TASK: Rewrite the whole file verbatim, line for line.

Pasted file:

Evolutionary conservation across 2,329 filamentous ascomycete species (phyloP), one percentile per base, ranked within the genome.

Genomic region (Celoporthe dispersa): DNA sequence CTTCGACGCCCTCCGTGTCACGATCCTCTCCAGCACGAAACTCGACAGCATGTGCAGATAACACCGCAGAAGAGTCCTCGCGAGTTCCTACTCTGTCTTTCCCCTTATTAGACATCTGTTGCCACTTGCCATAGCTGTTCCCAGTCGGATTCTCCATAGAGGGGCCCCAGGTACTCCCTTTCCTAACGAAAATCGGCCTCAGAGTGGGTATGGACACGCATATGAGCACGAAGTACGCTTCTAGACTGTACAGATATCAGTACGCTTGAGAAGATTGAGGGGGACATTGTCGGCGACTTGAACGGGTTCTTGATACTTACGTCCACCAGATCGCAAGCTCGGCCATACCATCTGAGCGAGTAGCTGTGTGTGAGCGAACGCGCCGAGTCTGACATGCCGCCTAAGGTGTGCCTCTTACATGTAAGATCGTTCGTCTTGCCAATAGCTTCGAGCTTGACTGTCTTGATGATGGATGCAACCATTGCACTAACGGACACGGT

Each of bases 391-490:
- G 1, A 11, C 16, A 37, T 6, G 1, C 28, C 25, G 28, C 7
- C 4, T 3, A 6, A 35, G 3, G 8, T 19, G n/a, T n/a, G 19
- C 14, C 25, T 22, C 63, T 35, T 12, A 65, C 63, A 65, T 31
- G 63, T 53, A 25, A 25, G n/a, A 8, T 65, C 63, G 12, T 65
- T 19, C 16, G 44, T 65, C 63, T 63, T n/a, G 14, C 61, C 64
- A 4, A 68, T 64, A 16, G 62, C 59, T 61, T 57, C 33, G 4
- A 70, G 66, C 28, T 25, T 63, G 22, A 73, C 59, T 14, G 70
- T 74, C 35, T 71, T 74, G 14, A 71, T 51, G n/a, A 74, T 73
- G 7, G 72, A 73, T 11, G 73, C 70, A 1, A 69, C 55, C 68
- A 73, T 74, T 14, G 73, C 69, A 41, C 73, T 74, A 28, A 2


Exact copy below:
Evolutionary conservation across 2,329 filamentous ascomycete species (phyloP), one percentile per base, ranked within the genome.

Genomic region (Celoporthe dispersa): DNA sequence CTTCGACGCCCTCCGTGTCACGATCCTCTCCAGCACGAAACTCGACAGCATGTGCAGATAACACCGCAGAAGAGTCCTCGCGAGTTCCTACTCTGTCTTTCCCCTTATTAGACATCTGTTGCCACTTGCCATAGCTGTTCCCAGTCGGATTCTCCATAGAGGGGCCCCAGGTACTCCCTTTCCTAACGAAAATCGGCCTCAGAGTGGGTATGGACACGCATATGAGCACGAAGTACGCTTCTAGACTGTACAGATATCAGTACGCTTGAGAAGATTGAGGGGGACATTGTCGGCGACTTGAACGGGTTCTTGATACTTACGTCCACCAGATCGCAAGCTCGGCCATACCATCTGAGCGAGTAGCTGTGTGTGAGCGAACGCGCCGAGTCTGACATGCCGCCTAAGGTGTGCCTCTTACATGTAAGATCGTTCGTCTTGCCAATAGCTTCGAGCTTGACTGTCTTGATGATGGATGCAACCATTGCACTAACGGACACGGT

Each of bases 391-490:
- G 1, A 11, C 16, A 37, T 6, G 1, C 28, C 25, G 28, C 7
- C 4, T 3, A 6, A 35, G 3, G 8, T 19, G n/a, T n/a, G 19
- C 14, C 25, T 22, C 63, T 35, T 12, A 65, C 63, A 65, T 31
- G 63, T 53, A 25, A 25, G n/a, A 8, T 65, C 63, G 12, T 65
- T 19, C 16, G 44, T 65, C 63, T 63, T n/a, G 14, C 61, C 64
- A 4, A 68, T 64, A 16, G 62, C 59, T 61, T 57, C 33, G 4
- A 70, G 66, C 28, T 25, T 63, G 22, A 73, C 59, T 14, G 70
- T 74, C 35, T 71, T 74, G 14, A 71, T 51, G n/a, A 74, T 73
- G 7, G 72, A 73, T 11, G 73, C 70, A 1, A 69, C 55, C 68
- A 73, T 74, T 14, G 73, C 69, A 41, C 73, T 74, A 28, A 2